Nonneuronal cells include all glial cell types, ependymal cells, and endothelial cells. Because the latter are estimated to amount to at most 5% of all brain cells, given the small relative volume of brain vasculature [Lauwers et al., 2008], and because the relative number of ependymal cells is most likely very small, the nonneuronal/neuronal cell ratio serves as an upper limit of the glia/neuron ratio and provides a reasonable approximation of its actual value. For simplicity, the nonneuronal/neuronal ratio in our sample will hereinafter be referred to as the glia/neuron ratio.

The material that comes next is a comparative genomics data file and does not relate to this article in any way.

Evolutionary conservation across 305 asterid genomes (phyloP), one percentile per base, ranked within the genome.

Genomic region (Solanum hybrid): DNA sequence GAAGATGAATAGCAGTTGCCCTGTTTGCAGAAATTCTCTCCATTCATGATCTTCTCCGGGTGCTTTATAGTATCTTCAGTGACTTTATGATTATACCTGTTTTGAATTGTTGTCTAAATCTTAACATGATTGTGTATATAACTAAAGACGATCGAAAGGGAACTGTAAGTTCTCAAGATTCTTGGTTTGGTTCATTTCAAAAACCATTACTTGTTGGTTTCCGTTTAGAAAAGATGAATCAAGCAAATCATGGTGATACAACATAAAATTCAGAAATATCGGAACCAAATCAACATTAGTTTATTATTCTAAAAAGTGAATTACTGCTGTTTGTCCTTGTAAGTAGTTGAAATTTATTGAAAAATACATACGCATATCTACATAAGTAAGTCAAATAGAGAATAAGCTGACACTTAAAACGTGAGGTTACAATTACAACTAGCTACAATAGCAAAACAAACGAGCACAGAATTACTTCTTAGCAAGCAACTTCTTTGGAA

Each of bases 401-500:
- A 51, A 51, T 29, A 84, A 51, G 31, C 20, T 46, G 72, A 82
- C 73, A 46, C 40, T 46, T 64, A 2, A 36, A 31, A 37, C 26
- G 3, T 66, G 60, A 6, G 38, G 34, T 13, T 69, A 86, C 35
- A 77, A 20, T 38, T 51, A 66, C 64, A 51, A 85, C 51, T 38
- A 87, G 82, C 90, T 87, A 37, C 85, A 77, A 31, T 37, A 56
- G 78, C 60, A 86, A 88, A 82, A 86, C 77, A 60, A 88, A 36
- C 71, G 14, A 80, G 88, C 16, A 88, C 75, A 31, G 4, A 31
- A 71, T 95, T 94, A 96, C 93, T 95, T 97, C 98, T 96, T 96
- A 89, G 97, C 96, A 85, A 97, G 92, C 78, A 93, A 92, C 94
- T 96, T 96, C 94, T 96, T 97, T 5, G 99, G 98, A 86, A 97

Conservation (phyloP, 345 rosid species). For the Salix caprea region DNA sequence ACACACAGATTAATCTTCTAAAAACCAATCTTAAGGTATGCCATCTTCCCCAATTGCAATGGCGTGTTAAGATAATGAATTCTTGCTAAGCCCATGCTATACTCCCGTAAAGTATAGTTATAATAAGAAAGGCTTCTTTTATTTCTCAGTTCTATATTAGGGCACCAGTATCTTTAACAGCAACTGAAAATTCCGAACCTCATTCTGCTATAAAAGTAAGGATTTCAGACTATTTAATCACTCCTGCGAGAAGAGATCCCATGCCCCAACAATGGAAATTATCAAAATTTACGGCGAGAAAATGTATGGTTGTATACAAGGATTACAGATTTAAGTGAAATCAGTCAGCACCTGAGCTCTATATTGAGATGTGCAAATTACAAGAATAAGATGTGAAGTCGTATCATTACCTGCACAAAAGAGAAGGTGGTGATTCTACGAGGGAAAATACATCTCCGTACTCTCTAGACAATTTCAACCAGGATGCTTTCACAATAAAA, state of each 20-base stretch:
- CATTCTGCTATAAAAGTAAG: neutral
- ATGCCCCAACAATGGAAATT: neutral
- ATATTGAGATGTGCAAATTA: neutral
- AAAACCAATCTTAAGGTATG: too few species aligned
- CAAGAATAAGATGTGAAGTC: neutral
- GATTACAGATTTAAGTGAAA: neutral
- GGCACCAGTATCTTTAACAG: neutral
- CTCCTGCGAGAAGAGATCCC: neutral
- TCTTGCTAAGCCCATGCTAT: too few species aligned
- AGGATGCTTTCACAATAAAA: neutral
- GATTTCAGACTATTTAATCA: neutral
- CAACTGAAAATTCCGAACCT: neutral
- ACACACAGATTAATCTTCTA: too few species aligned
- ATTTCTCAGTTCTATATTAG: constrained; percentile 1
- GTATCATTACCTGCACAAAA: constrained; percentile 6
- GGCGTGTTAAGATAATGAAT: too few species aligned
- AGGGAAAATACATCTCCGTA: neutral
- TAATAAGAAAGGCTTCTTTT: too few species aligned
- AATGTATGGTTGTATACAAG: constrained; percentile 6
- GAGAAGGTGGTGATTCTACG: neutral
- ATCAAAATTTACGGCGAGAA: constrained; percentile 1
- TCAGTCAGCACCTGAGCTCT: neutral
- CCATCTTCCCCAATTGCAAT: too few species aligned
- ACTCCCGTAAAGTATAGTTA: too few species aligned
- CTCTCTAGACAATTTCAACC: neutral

Contrary to what is commonly assumed in the literature [Marino, 2006], we find no general trend of larger brains (or brain structures) having larger glia/neuron ratios. Because of the different combinations of shared nonneuronal scaling rules and clade- and structure-specific neuronal scaling rules, the glia/neuron ratio is found to increase together with structure size only in the cerebral cortex, cerebellum, and RoB of Glires and in the cerebral cortex of Eulipotyphla (fig. 9a). Remarkably, however, we find that the variation in the glia/neuron ratio accompanies decreasing neuronal density in a manner that is overlapping across all structures and species (although it does not reach significance within the cerebellum; fig. 9b; table 1) and therefore appears to obey a shared scaling rule that, like the addition of nonneuronal cells to brain tissue, is clade and structure nonspecific. Moreover, analysis of published data for the cerebral cortex shows that the same inverse relationship between the glia/neuron ratio and neuronal density is found across species as diverse as cetaceans, primates, elephants, and insectivores (fig. 9c). Because of the inverse relationship between neuronal density and average neuronal size, this finding suggests that the glia/neuron ratio is directly related to the average neuronal size: the larger the average neuronal size in a structure, whatever the species, the larger the glia/neuron ratio in the structure.